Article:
A little over a quarter of working retirees, or 28%, are employed simply because they need the money. These are people who do not have enough savings to provide a sufficient income. Others suffered financial reverses due to health or family issues


Another quarter, or 24%, of working retirees continue with employment because they believe that working is part of a healthy lifestyle. However, they differ from achievers in that they now want jobs that they find interesting even if they do not lead to wealth or recognition.


Lastly 33% of working retirees work because they believe that their jobs help individuals or society. Employment provides a sense of purpose and a source of identity.

Which type you are will effect the type of employment you will seek. Of course, you reasons for work after retirement may be a combination of more than one reason!

Working Part Time In Retirement

Being Part of a Team Even When Retired

According to a WSJ article, Nolan Ryan, one of the most celebrated baseball pitchers of all time, said it best. When you put on the uniform it doesn’t matter if you are the greatest player or sit on the bench, you are still part of a team. When Ryan retired from baseball, he found that being part of a team with shared goals was what he missed the most.

One reason people work in retirement is to regain that feeling of being part of a team. It doesn’t matter if you loved your job, or it just gave you something to grumble about when you got home, you belonged. Starting work with another organization, even just part time, can give a retiree that same feeling. You may no longer be management giving the orders, but you still have colleagues and a sense of shared identity.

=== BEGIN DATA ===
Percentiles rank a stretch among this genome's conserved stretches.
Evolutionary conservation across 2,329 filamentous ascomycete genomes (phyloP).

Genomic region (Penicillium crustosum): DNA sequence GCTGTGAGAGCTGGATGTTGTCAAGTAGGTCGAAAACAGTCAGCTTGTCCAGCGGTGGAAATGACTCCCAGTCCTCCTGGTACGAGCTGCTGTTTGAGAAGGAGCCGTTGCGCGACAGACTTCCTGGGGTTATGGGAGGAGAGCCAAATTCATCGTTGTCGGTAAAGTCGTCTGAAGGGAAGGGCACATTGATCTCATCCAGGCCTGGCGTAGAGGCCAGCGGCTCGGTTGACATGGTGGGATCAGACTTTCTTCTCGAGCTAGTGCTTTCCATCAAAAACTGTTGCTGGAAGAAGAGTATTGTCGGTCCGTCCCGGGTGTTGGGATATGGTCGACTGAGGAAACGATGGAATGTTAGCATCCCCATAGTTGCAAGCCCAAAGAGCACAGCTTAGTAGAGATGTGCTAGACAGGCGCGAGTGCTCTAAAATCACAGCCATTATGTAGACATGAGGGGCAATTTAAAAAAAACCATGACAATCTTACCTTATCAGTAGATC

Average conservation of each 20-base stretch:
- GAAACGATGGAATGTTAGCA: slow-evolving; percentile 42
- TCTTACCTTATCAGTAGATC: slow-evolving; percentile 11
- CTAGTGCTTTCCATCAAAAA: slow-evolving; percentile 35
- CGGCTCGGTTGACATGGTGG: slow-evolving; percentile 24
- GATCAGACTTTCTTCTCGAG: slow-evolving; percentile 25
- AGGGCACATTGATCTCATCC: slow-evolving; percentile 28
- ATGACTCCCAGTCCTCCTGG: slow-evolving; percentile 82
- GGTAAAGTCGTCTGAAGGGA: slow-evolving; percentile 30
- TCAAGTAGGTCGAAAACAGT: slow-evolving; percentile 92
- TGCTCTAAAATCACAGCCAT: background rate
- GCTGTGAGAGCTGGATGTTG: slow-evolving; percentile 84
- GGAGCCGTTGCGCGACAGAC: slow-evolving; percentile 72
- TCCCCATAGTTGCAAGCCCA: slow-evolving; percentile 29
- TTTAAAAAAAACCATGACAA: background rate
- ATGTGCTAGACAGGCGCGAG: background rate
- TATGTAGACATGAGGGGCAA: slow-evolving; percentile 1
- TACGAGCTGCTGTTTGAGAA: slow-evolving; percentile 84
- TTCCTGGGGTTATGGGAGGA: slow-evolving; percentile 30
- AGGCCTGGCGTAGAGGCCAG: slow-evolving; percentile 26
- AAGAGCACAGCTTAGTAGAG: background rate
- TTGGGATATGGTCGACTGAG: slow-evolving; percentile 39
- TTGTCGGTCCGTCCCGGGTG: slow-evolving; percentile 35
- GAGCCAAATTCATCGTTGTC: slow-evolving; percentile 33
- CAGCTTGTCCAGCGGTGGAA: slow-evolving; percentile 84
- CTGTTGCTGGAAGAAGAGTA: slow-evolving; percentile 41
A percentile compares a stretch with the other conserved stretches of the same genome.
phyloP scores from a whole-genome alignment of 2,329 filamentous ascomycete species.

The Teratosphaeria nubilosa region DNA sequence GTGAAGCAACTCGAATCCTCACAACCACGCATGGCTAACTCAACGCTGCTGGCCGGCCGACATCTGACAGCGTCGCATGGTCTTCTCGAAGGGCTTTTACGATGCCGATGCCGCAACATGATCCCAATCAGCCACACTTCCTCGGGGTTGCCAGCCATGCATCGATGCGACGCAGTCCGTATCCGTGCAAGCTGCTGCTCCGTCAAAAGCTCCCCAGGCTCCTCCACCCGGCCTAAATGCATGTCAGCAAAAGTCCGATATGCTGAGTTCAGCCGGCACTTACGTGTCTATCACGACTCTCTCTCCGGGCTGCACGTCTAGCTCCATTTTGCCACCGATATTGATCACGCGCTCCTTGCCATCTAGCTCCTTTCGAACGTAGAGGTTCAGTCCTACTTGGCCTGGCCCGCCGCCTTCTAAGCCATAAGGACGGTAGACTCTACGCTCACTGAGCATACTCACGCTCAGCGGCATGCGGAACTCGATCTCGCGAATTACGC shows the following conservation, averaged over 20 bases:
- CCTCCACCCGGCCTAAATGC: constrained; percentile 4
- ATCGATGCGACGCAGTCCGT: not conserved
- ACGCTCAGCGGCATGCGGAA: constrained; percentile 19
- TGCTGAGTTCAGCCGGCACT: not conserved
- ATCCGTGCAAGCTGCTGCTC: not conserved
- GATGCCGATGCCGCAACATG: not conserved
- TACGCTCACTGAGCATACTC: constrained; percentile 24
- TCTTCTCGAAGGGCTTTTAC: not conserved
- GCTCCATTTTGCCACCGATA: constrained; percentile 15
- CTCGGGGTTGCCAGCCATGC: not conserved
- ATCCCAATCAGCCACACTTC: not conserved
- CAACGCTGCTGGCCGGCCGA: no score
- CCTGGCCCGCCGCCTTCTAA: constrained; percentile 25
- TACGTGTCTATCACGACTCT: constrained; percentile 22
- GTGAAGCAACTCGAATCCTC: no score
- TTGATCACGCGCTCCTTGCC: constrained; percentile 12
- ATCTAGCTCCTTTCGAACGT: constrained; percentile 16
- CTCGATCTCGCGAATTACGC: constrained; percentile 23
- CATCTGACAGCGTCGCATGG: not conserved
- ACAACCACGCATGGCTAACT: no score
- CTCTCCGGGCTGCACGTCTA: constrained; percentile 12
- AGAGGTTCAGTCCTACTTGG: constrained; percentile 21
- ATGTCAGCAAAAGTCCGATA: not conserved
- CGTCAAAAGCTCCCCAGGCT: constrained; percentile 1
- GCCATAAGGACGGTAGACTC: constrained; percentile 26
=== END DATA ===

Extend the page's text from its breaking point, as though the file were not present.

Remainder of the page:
It’s the Organization Not the Title That Matters


So, when looking for part time work, focus on organizations that you find of interest rather than just focus on the job title. Choose an organization about which you will want to learn more and share what you have learned with friends and family.

Join Me at Nashville Community Education

The growth of the economy in Nashville has resulted in many new part time employment opportunities in fields from hospitality to logistics. These jobs are an excellent way to supplement retirement income while providing social engagement and again being part of a team.

I will be teaching a two-session course where the first session will help you assess the skills you have to offer an employer. You will then determine which job posting sites have employment opportunities that match your skills.

The second session will provide practical information on application forms and short resumes along with a hands on experience applying for jobs.

You can enroll at the following link: Click Here


Marketing to Generation Z

Get Ready for Generation Z!

millenial-touristsEveryone is always talking about the Millennials; travelers aged 20-29. We know what they want, which is a unique and personalized travel experience. The hotel industry has responded by creating lifestyle hotel brands specifically targeted at Millennials. Now it is time to market to Generation Z.

Generation Z Makes the Travel Decisions

gen-zHowever, there is another group that is usually neglected. Gen Z is the title being given to those aged 10-19. In the United States there are almost as many members of Gen Z (41.8 million) as Millennials (42.6 million).

Of course most members of Gen Z are too young to have their own money to spend. However 93% of Gen Z influence the purchasing decisions of their parents, who do have the money to spend on travel. This influence is not just an American phenomenon. Research has found that Chinese teens are motivating their families to travel to international destinations.